3. Finally communicate the value. Not all customers are alike. Talk about proven benefits in terms that are meaningful to the customer not in language that we ‘think’ is meaningful or could be meaningful if only the right meaning is used. The meaning of communication is the way it is received. Different segments want to hear different things said in different ways about the benefits they seek.

Communications preferences in a commercial context should never be judged by whether someone likes or dislikes them on entirely subjective grounds. Talking about strapline preferences ‘as if’ they are merely the stuff of subjective opinion tivialises their true purpose. It’s not about whether somebody ‘likes’ or ‘dislikes’ a strapline its about whether the strapline is effective in purpose.   Marketing Communications has a purpose. It also goes much further than ‘salience’ or capturing peoples attention through shock or controversy.  I prefer to judge a communciations campaign on the commercial effectiveness of its  social influence.

Marketing Communciations is what it ‘is’ and Social Influence is what it ‘does’.  Any communcications endevour can therefore be measured in terms of how effectively it changes attitudes and consequently behaviours. There is however no guarantee that a change of attitude will translate into a change of behaviour (see criticisms of the Hovland Yale model and AIDA).   It can’t ever be described as money well spent simply because the advertising ‘stands out’, or the thing advertised has become more ‘top of the mind’, it can’t ever be decribed as good value for money just because people have worked hard on it and created alot of ‘stuff’ that people can use.  However commendable the effort, this misses the point.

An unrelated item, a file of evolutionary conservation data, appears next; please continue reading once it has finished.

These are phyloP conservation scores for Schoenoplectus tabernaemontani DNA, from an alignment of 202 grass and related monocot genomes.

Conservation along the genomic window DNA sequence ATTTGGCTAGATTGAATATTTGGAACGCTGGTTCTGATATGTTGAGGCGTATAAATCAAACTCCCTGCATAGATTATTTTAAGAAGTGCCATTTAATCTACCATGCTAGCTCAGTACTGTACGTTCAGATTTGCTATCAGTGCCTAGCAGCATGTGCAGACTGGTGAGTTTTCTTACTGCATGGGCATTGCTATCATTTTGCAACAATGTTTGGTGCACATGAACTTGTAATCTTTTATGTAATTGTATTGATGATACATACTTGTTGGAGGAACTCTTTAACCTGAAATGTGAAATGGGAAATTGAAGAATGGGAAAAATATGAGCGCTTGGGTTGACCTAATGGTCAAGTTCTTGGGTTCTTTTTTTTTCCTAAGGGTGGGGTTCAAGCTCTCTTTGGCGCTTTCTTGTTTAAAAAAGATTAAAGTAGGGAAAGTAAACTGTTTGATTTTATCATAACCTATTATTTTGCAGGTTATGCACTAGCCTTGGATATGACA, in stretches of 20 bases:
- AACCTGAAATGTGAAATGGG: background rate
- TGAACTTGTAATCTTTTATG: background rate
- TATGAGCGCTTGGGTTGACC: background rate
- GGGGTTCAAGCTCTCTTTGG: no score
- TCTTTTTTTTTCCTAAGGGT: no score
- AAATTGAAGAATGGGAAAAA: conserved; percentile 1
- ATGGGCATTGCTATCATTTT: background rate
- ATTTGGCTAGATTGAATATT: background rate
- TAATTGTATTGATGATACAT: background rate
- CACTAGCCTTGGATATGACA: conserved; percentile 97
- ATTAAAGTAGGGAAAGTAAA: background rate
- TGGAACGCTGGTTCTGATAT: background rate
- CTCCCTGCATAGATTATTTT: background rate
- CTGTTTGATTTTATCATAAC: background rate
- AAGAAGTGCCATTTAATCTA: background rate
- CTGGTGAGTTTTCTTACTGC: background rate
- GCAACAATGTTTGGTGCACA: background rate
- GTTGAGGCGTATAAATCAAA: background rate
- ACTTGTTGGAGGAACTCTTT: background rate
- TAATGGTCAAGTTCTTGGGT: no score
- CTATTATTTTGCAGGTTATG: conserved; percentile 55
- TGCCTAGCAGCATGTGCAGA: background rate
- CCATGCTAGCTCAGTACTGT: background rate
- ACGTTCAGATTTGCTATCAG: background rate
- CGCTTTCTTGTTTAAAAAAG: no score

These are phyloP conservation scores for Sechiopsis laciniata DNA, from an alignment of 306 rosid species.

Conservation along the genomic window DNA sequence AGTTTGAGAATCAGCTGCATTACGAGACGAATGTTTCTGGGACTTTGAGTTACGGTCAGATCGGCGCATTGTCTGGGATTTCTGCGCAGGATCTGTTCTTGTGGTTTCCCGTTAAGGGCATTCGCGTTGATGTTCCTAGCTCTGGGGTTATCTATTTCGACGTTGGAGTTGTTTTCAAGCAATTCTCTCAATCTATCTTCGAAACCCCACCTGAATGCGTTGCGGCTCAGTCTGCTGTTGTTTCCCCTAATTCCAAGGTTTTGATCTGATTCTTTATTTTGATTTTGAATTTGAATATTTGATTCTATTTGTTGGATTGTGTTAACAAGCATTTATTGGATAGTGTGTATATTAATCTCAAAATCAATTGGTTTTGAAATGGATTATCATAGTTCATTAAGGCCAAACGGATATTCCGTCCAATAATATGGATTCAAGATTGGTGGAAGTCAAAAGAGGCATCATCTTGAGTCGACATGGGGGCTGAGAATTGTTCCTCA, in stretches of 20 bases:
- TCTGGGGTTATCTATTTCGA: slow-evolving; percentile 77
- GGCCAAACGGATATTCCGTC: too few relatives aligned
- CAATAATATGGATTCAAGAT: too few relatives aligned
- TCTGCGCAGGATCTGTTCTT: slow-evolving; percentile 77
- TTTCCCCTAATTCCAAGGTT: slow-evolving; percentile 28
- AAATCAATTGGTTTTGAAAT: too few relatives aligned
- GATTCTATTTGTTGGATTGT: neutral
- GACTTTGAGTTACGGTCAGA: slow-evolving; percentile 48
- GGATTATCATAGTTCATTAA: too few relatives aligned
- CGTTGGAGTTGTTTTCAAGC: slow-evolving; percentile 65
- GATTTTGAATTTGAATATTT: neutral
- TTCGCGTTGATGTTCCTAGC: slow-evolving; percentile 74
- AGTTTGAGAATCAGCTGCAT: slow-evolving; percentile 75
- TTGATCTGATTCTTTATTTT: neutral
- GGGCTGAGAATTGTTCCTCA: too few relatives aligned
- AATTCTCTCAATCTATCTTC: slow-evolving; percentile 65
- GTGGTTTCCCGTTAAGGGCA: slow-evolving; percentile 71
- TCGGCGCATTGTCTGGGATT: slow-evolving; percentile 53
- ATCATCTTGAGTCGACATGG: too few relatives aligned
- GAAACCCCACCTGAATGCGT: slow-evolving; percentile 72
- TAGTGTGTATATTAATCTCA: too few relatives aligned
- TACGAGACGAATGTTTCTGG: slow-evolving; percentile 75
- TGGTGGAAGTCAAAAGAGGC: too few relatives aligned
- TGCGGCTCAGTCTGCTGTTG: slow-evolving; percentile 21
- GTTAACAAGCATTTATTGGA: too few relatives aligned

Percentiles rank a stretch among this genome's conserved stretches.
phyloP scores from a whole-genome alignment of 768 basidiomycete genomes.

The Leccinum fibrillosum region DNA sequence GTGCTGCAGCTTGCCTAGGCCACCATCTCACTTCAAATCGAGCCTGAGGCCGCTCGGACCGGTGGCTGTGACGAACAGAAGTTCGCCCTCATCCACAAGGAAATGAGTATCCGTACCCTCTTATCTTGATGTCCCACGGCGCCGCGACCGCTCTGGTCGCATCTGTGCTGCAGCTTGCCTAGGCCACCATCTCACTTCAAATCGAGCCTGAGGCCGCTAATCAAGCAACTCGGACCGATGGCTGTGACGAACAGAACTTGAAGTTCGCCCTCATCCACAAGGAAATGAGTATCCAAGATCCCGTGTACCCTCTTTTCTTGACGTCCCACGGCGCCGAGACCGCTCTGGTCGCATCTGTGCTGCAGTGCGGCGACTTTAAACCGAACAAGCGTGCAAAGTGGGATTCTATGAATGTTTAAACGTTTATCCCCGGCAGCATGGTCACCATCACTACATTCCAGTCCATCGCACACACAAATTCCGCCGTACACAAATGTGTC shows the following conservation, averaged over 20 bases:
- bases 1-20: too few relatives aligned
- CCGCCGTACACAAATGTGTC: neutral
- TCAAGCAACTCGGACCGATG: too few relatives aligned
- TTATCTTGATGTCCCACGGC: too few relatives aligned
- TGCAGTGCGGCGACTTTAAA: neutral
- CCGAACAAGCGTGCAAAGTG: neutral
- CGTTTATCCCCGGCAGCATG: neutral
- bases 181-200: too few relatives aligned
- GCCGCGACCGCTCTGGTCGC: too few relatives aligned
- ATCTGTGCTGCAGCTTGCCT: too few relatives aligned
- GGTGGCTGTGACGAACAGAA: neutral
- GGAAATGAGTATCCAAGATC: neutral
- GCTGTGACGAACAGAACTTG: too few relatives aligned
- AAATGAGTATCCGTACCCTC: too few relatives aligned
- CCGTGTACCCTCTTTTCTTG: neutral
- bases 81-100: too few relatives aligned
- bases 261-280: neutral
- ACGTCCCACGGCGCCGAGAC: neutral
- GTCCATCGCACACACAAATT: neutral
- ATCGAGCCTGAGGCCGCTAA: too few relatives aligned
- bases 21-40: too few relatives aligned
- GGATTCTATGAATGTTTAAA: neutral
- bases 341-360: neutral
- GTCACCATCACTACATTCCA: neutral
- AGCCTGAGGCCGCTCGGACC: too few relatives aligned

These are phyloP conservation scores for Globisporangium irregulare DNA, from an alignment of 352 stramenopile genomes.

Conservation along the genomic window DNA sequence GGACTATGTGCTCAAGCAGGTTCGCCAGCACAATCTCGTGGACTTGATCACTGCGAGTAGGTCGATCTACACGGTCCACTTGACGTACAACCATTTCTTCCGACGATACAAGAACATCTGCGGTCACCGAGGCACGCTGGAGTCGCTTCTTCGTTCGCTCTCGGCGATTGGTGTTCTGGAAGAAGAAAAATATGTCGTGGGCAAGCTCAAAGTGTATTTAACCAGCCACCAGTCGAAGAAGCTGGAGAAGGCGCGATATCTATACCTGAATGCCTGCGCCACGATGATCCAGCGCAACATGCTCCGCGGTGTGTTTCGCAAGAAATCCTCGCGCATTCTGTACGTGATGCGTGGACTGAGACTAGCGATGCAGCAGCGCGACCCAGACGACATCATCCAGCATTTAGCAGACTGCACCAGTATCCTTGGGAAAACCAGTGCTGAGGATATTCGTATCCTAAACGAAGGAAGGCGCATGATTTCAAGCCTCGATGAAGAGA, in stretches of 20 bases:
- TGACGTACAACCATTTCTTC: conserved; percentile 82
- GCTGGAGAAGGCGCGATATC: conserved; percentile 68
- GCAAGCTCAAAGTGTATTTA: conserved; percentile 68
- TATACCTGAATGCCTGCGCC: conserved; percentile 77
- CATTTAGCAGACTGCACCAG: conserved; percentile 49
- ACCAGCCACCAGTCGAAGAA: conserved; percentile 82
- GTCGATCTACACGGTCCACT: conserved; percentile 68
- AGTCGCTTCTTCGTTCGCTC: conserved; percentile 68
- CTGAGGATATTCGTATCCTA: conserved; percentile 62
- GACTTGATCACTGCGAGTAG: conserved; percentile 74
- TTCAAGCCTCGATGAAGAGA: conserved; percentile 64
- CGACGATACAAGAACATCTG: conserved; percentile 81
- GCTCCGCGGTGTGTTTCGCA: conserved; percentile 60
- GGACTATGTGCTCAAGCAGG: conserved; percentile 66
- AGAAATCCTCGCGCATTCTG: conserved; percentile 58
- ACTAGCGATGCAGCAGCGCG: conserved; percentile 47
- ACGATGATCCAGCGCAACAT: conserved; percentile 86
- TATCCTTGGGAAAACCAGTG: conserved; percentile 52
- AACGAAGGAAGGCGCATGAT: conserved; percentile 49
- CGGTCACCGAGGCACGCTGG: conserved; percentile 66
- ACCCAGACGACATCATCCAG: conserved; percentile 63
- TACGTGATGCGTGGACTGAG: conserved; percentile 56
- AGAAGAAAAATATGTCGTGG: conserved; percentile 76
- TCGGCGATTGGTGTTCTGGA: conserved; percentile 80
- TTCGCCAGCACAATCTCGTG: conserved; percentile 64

It should also be remembered that changing a behaviour can change an attitude without the expense of marketing communications collateral. A positive experience is often more powerful than any ‘top down’ marketing communications claims.

If you communicate what you believe to be the value before you’ve provided it, you preach before you practice, you have no evidence that you have matched customer expectations. It is nothing more than a well intentioned aspiration. Actions speak louder than words.

There is a crucial philosophical and theoretical point here and as Kurt Lewin said “there’s nothing so practical as a good theory”. Our theoretical understanding of marketing determines how we do it in practice.

So let’s imagine we are deeply involved and experienced in a particular business sector. This business is facing some competitive challenges. We know that our competition has increased over the years  and there are more appealling choices for our once loyal customers. We also know that the experience we have delivered has been below par in some instances. We also know we have good things to sell too and we can’t rely on other people to do this for us. We know that if we stand idly by then our business is likely to dissapear. What do we do about that?

A good place to start is point 1 above. It seems self evident that we should provide ‘quality’ but and here’s the rub… What does ‘quality’ really mean? Whose ‘quality’ are we talking about? We can only establish the ‘quality’ that should be delivered by understanding the needs and expectations of the diversity of customer segments. What does ‘quality’ mean to them? What are the critical choice factors that customers, present, lapsed and new say they want. Do we have evidence directly from them.  Is there any correlation between what we think is of value and what they think is of value? Getting this right is marketing.